How is China’s Bad News Affecting Emerging Market Currencies?

By Lex Yaranu | Monday, August 24th, 2015

China worriesThese are not the best of times for emerging markets, but could turn out to be the sweetest period of the year for binary options traders. It looks like China’s woes are taking more of a toll than most people thought, and most of that till is being taken by emerging markets.

Yesterday, the news emanated from Kazakhstan that the central bank in that tiny nation had decided to allow its currency to float after spending so much in unsustainable attempts at pegging their currency, the Tenge.

After unsuccessful attempts at a controlled depreciation 24 hours earlier, the Kazakh Central Bank decided to allow its currency to float fully as China’s economic news took its toll, forcing the Tenge to plunge by 22% on Thursday August 20, 2015.

The Tenge is not the only emerging market currency that has been hit this week. The Vietnam Dong was also devalued while the Turkish Lira and South African Rand suffered hefty losses for the week. To underscore the significance of the losses suffered by the Rand, the ZAR has not hit the 13.0000 mark against the US Dollar since December 2001.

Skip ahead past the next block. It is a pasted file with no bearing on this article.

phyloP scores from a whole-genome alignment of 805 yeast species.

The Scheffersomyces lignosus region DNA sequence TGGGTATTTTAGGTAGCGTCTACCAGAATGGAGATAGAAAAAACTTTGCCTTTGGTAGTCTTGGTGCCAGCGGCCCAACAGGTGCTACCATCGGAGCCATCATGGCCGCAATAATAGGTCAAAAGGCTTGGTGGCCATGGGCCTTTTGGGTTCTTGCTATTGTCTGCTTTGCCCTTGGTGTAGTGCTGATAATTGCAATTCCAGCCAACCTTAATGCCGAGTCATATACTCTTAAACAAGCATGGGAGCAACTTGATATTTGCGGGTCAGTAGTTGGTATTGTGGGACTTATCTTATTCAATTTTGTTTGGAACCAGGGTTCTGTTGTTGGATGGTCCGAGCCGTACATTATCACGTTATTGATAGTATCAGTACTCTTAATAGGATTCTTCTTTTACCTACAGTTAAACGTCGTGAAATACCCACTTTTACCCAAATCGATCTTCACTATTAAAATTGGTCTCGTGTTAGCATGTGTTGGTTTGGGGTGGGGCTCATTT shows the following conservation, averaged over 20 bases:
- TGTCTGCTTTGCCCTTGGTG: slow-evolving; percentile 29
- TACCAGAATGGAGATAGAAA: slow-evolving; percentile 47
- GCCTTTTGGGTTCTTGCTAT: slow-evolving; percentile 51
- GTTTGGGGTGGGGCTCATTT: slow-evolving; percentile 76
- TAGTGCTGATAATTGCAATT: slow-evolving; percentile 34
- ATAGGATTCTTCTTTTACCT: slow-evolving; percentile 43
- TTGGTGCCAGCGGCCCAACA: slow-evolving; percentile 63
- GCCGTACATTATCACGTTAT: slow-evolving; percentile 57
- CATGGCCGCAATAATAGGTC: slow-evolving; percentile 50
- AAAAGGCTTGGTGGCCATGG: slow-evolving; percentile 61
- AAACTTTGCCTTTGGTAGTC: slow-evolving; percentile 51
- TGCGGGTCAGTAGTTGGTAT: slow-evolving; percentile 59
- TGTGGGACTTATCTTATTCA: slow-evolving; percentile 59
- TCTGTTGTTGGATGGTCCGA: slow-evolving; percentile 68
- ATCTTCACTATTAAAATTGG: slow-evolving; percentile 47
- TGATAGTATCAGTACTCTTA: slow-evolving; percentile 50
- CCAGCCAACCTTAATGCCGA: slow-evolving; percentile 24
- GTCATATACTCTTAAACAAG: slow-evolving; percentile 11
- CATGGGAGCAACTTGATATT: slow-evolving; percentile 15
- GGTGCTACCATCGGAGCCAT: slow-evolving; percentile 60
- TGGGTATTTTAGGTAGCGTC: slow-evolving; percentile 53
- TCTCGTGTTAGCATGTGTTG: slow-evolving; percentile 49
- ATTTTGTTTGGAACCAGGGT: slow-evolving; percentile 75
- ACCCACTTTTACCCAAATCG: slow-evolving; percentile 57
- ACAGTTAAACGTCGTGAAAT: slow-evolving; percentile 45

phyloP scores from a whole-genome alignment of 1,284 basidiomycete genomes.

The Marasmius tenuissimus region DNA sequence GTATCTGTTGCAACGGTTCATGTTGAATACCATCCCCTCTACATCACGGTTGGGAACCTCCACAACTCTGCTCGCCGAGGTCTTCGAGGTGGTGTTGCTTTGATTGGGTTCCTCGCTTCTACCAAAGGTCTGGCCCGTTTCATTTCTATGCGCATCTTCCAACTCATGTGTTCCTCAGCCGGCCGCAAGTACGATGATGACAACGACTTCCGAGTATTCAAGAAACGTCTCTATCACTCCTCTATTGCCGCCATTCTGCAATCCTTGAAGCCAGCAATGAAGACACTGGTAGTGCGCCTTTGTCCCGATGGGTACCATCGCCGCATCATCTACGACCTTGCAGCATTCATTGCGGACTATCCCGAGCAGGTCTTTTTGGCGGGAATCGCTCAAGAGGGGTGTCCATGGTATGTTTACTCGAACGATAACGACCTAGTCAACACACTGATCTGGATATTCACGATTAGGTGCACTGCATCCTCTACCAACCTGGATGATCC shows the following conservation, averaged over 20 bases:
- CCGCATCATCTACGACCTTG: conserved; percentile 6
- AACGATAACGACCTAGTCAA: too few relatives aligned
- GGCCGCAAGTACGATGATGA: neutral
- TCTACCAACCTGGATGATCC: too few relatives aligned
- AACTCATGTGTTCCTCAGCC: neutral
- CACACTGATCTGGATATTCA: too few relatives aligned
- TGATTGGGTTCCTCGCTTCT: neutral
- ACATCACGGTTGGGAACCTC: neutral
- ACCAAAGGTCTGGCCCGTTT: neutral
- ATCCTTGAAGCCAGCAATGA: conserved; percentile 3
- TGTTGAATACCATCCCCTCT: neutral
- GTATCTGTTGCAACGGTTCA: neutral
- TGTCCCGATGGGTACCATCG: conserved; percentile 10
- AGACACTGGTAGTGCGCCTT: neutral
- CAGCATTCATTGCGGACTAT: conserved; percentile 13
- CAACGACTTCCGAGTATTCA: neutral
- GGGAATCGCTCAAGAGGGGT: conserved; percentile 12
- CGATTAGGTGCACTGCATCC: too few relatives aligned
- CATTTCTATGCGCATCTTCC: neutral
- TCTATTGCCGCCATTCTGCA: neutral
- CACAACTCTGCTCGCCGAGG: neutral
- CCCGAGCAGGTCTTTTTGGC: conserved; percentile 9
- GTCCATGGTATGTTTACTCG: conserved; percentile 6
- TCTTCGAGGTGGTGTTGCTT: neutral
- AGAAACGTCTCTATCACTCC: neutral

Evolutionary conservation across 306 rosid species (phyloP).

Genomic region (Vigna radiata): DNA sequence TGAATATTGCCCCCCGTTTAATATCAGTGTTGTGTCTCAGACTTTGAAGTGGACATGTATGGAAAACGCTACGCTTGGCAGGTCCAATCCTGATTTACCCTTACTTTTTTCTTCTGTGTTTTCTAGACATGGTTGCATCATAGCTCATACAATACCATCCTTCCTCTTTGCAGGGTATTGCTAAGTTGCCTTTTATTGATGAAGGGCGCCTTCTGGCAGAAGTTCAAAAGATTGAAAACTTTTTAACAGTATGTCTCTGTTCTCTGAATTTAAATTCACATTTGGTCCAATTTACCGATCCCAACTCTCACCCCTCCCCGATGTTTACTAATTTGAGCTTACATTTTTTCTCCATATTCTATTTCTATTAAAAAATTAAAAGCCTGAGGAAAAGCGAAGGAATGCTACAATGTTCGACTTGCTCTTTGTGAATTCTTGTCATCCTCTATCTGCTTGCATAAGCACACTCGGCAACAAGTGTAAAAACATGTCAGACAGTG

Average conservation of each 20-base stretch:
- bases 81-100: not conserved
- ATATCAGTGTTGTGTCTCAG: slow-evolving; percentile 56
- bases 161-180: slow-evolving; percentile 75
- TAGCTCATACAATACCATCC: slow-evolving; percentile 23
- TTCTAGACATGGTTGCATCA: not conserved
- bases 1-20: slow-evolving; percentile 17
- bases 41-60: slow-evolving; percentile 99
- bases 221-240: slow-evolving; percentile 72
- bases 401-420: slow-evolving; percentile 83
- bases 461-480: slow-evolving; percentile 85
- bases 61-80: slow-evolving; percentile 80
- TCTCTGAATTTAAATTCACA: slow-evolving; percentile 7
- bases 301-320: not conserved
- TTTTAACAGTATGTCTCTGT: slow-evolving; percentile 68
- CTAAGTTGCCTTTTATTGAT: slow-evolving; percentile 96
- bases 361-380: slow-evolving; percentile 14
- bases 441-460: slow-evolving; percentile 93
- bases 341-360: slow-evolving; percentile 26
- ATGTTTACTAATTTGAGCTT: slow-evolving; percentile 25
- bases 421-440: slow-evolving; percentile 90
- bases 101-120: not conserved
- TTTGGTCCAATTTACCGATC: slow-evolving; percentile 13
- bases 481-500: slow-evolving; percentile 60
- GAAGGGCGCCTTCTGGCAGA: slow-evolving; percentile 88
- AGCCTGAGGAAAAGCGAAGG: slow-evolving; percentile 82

The origin of these currency shocks was the decision of the People’s Bank of China to devalue the Yuan for three straight days in a desperate attempt to cheapen Chinese exports and kept the Chinese economy on track to meet the 7% GDP target set by the central government earlier in the year. With cheaper exports, China which has historically competed with its Asian neighbors for a share of regional and global markets in certain industries like the textile markets, gained an advantage which countries like Vietnam, Malaysia, South Korea and Kazakhstan have been unable to match. Furthermore, the weakness of the Russian Rouble as a result of crippling Western sanctions has mean that exporting goods priced in costlier currencies against a market with a much cheaper currency has proven untenable.

Several emerging market currencies are already under severe pressure from collapsing oil prices: Saudi Arabia’s Riyal, the Nigerian Naira, Malaysian Ringgit, Egyptian Pound and the Ghanaian Cedi are under heavy pressure.

Similarly, copper producing countries such as Zambia and Australia which export most of their copper ore to China are facing severe pressure as the Chinese economy shows signs of not being able to meet the 7% GDP target.

These scenarios have all created a very interesting picture in the currency and commodity assets for binary options traders. It is left for traders to study the fundamentals and use technical entries to ensure the best possible plays that will end in profit.

Published in News & Analysis

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